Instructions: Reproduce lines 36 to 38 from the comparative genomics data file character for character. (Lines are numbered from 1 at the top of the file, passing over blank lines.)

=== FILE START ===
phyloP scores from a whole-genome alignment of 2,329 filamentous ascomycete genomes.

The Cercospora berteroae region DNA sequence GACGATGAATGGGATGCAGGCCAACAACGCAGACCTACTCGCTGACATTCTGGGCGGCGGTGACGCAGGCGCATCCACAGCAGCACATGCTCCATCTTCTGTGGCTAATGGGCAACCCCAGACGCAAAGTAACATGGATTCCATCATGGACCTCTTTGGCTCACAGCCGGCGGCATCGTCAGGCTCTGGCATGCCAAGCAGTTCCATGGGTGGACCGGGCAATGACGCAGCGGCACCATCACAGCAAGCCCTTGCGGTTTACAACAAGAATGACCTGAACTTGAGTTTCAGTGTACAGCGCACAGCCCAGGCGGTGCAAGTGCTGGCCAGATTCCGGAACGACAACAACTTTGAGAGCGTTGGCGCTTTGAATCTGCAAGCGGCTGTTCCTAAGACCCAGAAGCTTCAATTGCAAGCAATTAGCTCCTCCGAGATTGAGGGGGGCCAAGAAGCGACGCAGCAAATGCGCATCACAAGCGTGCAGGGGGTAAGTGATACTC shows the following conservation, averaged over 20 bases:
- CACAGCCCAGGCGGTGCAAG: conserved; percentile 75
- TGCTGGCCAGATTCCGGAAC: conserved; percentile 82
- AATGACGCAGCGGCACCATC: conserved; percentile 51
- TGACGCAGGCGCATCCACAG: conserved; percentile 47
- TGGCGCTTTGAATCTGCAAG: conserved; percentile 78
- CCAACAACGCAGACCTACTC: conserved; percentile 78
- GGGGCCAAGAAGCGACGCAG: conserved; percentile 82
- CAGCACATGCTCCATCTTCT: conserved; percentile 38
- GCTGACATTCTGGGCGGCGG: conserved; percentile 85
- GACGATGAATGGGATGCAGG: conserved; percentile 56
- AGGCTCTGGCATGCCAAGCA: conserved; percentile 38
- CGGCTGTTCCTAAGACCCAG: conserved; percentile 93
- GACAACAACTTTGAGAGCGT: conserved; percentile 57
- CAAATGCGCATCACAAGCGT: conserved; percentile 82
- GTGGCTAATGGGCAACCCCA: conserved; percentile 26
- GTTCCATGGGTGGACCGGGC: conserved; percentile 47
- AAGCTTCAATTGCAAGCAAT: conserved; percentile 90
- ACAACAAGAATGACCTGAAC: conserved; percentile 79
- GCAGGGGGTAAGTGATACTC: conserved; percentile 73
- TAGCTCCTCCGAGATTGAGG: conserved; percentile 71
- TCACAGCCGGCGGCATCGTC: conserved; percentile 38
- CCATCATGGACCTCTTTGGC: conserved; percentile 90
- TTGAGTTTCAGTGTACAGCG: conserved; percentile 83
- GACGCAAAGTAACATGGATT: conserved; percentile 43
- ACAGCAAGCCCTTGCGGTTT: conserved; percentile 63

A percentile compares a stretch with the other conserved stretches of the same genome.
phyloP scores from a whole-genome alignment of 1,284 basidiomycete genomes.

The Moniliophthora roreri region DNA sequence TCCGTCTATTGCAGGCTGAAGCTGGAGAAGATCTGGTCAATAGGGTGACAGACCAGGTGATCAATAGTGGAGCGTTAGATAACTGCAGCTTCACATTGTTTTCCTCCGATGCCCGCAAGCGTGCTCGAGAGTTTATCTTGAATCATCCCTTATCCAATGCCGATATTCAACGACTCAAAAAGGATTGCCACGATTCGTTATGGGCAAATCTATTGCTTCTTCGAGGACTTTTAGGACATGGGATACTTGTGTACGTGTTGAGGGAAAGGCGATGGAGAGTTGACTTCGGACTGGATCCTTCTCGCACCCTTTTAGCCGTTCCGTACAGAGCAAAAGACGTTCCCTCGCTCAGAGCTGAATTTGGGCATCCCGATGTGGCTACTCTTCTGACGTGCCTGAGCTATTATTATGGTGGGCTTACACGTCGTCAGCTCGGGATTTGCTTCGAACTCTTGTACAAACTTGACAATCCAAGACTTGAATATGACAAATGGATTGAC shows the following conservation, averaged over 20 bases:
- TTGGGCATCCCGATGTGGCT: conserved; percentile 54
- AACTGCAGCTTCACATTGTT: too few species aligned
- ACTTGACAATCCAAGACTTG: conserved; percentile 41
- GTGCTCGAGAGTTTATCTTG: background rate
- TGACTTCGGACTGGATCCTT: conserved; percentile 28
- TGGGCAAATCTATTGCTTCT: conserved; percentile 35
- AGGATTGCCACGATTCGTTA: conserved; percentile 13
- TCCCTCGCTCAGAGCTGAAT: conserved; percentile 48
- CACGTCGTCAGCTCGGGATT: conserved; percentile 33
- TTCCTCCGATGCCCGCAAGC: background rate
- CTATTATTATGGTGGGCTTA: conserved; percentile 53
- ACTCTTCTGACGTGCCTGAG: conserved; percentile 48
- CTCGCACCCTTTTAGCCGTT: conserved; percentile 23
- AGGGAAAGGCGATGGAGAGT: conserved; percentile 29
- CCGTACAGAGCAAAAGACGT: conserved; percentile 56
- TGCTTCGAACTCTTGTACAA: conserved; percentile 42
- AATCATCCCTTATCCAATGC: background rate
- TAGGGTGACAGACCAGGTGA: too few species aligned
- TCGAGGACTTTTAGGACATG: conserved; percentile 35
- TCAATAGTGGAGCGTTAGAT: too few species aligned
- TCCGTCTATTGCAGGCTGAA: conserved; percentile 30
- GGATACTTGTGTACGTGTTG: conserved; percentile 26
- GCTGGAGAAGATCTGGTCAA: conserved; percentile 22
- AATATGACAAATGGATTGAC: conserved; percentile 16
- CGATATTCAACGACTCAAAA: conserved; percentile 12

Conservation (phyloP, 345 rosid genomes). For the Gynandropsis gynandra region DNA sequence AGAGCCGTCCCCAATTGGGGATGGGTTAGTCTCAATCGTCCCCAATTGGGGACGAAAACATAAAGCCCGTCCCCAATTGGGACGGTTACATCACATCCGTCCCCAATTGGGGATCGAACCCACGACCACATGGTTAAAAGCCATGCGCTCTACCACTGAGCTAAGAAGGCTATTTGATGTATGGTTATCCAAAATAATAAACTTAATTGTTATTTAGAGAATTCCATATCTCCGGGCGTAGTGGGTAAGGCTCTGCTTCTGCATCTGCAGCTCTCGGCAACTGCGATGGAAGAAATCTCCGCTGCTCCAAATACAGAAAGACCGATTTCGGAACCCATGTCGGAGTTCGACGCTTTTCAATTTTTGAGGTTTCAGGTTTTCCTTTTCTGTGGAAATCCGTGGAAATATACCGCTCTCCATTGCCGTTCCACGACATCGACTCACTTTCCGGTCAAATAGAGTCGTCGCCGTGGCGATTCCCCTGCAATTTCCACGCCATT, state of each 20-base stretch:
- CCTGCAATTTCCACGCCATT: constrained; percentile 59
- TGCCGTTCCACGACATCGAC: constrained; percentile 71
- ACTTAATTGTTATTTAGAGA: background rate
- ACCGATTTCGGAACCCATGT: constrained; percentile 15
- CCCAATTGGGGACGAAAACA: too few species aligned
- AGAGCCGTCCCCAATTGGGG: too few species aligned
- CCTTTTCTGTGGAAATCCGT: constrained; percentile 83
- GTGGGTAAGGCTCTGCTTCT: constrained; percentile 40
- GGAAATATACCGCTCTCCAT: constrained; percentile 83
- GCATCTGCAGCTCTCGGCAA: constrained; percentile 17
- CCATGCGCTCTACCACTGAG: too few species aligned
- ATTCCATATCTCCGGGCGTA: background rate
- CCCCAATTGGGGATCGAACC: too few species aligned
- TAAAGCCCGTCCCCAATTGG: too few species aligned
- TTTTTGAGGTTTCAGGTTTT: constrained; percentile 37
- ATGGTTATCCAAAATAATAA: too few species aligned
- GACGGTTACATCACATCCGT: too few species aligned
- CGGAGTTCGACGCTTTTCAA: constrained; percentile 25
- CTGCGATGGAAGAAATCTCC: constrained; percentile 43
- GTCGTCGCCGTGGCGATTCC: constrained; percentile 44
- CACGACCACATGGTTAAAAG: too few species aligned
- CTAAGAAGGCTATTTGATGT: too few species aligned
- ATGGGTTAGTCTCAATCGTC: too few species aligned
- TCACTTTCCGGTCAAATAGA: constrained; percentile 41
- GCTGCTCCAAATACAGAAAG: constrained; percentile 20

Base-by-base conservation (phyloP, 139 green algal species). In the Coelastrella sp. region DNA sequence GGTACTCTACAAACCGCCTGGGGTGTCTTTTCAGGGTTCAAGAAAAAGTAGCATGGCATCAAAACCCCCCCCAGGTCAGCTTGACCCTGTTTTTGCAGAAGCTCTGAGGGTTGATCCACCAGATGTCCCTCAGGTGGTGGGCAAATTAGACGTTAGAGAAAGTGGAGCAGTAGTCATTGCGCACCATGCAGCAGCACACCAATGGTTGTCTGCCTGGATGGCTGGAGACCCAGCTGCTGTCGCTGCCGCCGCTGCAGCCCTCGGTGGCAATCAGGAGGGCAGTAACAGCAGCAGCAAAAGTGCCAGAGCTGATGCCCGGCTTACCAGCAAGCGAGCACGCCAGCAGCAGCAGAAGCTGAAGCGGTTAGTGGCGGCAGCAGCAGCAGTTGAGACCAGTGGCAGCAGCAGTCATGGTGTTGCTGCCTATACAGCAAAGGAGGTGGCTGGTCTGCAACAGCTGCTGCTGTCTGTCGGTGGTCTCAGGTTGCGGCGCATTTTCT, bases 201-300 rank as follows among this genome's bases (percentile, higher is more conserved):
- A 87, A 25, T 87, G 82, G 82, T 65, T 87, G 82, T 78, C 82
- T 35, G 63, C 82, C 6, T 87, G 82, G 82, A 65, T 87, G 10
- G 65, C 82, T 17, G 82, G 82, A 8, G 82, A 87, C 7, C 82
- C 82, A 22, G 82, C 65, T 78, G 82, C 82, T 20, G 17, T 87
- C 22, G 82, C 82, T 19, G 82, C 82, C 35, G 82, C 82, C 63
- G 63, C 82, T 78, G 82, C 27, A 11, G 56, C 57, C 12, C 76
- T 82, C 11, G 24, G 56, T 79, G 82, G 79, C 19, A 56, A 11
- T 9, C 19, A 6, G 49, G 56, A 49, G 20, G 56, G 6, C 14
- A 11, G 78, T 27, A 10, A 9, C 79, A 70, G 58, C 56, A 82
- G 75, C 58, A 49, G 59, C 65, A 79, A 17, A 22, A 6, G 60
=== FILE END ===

- TGGGCAAATCTATTGCTTCT: conserved; percentile 35
- AGGATTGCCACGATTCGTTA: conserved; percentile 13
- TCCCTCGCTCAGAGCTGAAT: conserved; percentile 48